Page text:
National Security Gap Returns, Third Way Research Reveals
Washington: In a stark warning to Democrats, a new memo states that the parity in public trust on national security between Republicans and Democrats that prevailed in 2006 is now gone.
Third Way, along with the research firm Greenberg Quinlan Rosner Research (GQRR), has issued a memo based on new public opinion research showing that the historic gap between the two parties, which closed two years ago during the depths of public dissatisfaction with the Iraq war, is returning. The memo also details the strategy that Democrats must use if they want to restore parity to the national security debate.
In their memo, Winning on National Security, which is based on a national poll and a series of focus groups conducted with Jeremy Rosner of GQRR – Third Way finds that while the public is deeply unhappy with the Bush approach to Iraq and other foreign policy issues, the 30 year-old doubts about Democrats are also back. The public perceives Democrats as unwilling to use force, out of touch with the military, and too willing to put politics over principle on security.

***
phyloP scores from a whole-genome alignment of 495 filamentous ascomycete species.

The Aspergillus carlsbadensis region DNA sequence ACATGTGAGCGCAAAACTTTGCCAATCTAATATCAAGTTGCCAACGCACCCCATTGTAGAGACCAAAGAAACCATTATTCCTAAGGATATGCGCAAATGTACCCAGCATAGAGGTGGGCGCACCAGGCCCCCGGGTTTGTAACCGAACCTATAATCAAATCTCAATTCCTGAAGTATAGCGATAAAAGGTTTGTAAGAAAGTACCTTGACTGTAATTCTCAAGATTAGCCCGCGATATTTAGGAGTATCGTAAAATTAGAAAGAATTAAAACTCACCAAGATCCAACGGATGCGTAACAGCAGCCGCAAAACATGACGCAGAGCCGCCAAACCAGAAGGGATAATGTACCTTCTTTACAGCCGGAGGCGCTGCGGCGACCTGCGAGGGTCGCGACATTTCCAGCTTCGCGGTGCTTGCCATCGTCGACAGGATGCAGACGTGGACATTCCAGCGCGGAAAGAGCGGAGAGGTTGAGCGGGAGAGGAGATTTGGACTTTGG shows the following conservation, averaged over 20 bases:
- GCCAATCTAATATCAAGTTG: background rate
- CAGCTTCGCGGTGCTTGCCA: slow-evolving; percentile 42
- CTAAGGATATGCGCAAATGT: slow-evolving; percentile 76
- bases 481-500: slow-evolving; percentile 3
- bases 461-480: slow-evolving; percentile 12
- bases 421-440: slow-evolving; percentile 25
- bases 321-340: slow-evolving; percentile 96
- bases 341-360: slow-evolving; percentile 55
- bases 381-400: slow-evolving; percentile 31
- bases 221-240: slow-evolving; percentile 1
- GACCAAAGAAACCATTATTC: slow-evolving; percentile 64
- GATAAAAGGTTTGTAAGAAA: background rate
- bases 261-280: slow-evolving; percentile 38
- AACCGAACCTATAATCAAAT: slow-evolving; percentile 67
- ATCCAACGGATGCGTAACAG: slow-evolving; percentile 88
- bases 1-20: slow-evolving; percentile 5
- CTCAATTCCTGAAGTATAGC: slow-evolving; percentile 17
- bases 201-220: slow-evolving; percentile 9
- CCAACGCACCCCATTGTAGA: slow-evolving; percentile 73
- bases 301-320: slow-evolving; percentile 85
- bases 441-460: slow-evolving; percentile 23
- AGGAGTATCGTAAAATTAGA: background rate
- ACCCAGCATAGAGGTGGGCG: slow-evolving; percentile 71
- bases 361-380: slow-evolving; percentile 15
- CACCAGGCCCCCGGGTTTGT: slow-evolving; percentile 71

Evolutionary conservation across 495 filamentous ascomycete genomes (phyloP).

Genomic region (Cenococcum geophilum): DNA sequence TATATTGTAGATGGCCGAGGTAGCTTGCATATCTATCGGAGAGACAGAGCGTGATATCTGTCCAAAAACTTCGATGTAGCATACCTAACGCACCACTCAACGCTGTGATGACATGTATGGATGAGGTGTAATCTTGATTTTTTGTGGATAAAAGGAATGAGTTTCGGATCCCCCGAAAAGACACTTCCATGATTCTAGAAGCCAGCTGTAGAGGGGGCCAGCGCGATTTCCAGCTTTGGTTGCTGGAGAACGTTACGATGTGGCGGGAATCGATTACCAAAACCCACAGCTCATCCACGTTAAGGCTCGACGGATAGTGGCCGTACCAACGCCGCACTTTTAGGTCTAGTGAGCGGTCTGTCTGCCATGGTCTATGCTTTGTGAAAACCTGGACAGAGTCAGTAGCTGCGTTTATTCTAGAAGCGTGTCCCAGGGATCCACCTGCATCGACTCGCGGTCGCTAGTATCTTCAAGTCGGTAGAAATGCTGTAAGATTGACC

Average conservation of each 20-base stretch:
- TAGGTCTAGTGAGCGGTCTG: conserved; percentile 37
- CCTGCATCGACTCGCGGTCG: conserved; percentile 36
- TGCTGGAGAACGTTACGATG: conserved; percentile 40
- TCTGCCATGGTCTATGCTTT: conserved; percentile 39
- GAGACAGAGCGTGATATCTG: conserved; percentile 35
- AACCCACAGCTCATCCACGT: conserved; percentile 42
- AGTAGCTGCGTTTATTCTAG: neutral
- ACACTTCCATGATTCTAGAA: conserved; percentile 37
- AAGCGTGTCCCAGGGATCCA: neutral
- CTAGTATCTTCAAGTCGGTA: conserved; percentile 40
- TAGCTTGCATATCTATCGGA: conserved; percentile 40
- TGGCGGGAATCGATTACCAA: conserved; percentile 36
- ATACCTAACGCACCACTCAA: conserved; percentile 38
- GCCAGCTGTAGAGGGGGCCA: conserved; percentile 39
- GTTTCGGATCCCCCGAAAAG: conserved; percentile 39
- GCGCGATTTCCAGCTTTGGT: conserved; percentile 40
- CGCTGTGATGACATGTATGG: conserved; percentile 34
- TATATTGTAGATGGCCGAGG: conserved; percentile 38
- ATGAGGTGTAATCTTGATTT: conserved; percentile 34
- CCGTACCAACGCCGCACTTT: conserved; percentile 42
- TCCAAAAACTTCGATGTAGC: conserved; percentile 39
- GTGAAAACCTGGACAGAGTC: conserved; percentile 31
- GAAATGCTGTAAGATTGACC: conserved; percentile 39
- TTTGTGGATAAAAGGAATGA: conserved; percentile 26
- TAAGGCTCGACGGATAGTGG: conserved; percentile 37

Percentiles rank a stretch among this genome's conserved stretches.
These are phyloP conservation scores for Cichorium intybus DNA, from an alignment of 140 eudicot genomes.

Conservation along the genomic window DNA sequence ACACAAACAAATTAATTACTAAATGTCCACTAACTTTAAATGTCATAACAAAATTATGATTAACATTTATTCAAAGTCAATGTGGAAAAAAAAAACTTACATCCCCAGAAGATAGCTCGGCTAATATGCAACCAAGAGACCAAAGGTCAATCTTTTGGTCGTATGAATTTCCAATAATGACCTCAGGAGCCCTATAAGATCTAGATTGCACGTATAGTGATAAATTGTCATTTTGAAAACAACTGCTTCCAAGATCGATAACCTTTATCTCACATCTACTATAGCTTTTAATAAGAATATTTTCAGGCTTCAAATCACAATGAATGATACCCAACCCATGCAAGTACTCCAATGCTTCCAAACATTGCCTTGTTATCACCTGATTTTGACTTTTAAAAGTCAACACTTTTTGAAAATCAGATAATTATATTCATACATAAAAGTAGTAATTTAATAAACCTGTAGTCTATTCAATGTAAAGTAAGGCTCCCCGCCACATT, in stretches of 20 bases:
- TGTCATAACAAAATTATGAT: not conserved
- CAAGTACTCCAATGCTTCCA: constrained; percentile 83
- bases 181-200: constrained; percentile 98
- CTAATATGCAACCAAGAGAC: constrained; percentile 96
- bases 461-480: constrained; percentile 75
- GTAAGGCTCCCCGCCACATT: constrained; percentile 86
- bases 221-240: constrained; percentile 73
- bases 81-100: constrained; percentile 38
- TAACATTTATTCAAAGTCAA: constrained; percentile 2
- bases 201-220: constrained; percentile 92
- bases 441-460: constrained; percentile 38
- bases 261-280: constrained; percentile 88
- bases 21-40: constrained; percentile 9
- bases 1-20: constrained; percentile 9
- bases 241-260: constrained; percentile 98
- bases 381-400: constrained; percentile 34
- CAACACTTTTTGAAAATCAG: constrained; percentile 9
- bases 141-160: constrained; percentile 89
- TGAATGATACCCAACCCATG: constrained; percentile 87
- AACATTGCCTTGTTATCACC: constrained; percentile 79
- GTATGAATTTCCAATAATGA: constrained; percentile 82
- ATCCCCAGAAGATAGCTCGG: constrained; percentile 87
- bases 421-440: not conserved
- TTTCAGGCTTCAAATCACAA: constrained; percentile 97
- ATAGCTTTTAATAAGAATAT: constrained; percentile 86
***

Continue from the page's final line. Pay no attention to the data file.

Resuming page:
But along with this sobering wake-up call for Democrats, Third Way also finds that new doubts about Republicans are emerging as well. They advise Democrats to tell a “cohesive and compelling story about security,” dubbing the Republican approach “reckless and out of touch.” They advise that the Democrats’ describe their own approach as “tough and smart.” The group notes that when the two approaches are framed properly, the Democratic message substantially outperforms the Republican one.
Matt Bennett, a Third Way Vice President and co-author of the memo, notes that “on balance, the news is good for Democrats – they have the opportunity to change the playing field on national security for the first time in a generation.” But he warns that “if Democrats fall into old habits, they risk returning to the wilderness on these issues.” For example, he says that arguments based on “guns vs. butter” – a call for withdrawal from Iraq so that the cost of the war can be spent at home – are “fool’s gold for Democrats.” “These types of arguments just underscore public doubts about Democrats and highlight fears about Democrats as weak and interested only on their domestic priorities.”
In addition, the memo concludes, Democrats must show they will go on the offensive to protect the country, value the military, and enact a tough and smart agenda to keep the country safe. Democrats also must not invoke public opinion as justification for national security policies.
Full survey results are available at http://gqrr.com/index.php?ID=2241.
Contact: Matt Bennett (202) 775-3768 x212